In addition to the similar games listed above, which have been linked to this game specifically in the database, you may find games with a similar theme to Cook, Serve, Delicious 3 in the following lists:
Video games are usually thought of as competing with family meal times and healthy eating. However, there are many games that develop a good relationship with food and cooking. The games in this list have been selected because cooking is an element of the game play or because they are set in a context where meals and mealtime is important.
Some of the games in this list, like Zelda Breath of the Wild
require players to make up different recipes for a functional advantage. Other games, like Inbento, use food as a theme for a puzzle. Then there are games like Venba that use food as a cultural and story-telling element.
The games have in common that food is important. They offer an unusual way to inspire how food is prepared, shared and enjoyed. This might be to come up with new ingredient combinations for flavour or (maybe) the chemistry of how different recipes work.
Many games let you create your own items, object or levels. But some are specifically designed for you to do this in order to attract characters and visitors to your creation in the game.
Whether it's the perfect garden in Viva Pinata
, the ideal visitor island in Animal Crossing
or the most thrilling ride in Planet Coaster
, these games are fun because they combine creativity and management.
Then there are games where your attractions are more understated. The ideal home and live to keep your Sims
happy. Or maybe create something that doesn't impact the environment negatively like in Eco
Whatever you create, as well as attract characters in the game, the creations you make are ideal to share with other people (parents and carers maybe) to show them what you've been doing.
Online games are great because you have a world of opponents to take on and defeat (or be defeated by). But beyond the competitive element of these games are often a strong sense of community and camaraderie.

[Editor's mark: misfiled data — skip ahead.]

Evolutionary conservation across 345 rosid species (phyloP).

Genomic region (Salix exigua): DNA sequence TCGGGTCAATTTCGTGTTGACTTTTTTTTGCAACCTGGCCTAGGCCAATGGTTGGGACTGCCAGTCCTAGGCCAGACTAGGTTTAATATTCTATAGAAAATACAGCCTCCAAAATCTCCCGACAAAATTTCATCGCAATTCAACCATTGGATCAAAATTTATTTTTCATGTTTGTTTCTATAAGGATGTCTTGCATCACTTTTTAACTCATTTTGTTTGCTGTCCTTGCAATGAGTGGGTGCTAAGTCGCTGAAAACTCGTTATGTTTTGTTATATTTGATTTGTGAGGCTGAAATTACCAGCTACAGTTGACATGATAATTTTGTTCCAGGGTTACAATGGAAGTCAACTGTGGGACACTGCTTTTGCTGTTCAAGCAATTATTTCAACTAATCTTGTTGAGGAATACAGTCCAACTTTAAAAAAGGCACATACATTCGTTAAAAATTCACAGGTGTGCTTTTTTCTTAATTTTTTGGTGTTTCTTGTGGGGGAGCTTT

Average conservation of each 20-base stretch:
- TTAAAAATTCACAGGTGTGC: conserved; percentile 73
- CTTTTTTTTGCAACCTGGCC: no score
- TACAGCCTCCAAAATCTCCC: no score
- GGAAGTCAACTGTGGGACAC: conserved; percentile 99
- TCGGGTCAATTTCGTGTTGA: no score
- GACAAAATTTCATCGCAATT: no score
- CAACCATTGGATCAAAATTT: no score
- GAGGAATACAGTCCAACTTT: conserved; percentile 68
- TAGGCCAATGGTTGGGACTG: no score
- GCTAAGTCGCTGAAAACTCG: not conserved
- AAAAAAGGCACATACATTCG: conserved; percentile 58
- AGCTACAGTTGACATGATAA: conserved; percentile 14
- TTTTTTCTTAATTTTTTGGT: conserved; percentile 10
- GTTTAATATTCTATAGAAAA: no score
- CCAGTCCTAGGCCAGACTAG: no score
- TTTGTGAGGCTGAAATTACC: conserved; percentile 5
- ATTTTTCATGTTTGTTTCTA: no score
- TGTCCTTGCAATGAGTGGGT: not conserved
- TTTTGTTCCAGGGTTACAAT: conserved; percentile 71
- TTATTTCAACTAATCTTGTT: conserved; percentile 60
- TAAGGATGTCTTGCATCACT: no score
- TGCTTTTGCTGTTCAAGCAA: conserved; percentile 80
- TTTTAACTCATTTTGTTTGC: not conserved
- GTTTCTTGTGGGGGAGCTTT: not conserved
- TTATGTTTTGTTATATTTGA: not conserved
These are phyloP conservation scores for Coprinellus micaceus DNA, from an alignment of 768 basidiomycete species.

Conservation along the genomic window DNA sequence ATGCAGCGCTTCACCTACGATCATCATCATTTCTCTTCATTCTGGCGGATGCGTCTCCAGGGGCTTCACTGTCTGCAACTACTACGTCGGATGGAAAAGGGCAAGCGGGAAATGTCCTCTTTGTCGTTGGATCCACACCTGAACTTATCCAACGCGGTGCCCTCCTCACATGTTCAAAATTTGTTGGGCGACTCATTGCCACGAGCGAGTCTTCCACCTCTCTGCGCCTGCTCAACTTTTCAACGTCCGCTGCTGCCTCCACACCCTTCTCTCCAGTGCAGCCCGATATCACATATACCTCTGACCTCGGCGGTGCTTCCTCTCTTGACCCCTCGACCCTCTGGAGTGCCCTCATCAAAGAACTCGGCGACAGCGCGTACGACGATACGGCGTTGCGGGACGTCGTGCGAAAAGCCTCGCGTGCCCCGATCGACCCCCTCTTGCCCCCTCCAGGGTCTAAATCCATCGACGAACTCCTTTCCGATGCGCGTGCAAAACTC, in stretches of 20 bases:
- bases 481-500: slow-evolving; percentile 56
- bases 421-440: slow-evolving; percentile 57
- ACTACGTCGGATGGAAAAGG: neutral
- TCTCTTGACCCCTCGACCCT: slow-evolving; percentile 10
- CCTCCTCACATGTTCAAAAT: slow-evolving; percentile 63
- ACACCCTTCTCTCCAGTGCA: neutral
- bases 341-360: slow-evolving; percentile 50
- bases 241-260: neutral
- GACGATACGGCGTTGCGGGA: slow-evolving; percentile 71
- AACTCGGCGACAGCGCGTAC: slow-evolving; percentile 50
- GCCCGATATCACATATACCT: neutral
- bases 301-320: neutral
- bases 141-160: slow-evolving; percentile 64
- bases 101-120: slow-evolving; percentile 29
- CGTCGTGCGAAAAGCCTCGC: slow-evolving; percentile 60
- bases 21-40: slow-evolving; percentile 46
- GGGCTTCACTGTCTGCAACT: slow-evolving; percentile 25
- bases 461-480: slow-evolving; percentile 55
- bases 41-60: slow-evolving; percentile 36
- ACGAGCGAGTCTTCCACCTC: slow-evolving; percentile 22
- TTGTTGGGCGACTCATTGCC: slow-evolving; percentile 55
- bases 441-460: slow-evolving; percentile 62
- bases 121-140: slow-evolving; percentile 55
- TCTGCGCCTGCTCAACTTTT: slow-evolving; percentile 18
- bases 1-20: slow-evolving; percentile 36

Players enjoy making new connections in these games, as well as connecting with wider family and friends. Listen to the chatter while children play these games, and you hear as much talk about homework, television, YouTube or what's happening in the world as who to shoot in the head next.
Video games and work don’t usually go together. Not, that is, unless you work in the video game industry. The Safe In Our World charity
addresses this world of work and video games to foster positive mental health wellbeing and deliver support for players, developers, publishers and retailers.
“The worlds we create are a refuge for many,” they say about video games, to highlight the importance of also looking after those people who make these amazing spaces. They have some excellent resources available for free and global helplines for a range of emotions and stresses people might be feeling, not to mention some great training resources for companies. Most recent is their Level Up
campaign that challenges businesses within the video games industry to unite and commit to change.
The games in this list offer space to reflect and escape work for a while. But not only to get some distance, but to play something that shines a light on why we do what we do. Some address the world of work directly, while others enable us to consider our choices about how we spend our working hours.
Whether it’s escaping for a lunchtime walk with A Short Hike. Trying to manage crunch time with Going Under, or not succumbing to Tom Nook’s invitation for ever bigger mortgages in Animal Crossing, there are lots of games that can help us find some balance.
Other games, like Coffee Talk and Neo Cab help us consider the people we serve at work. This might be conversations with customers, but also the other people we work with in the office or workplace we find ourselves in. Like the game Good Job encourages us to do.
Then there are games that make us aware of our co-workers. Whether it’s collaborating to identify and store stock in Wilmot’s Warehouse or getting the furniture into the van neatly in Moving Out, how we work together and treat the people around us is important.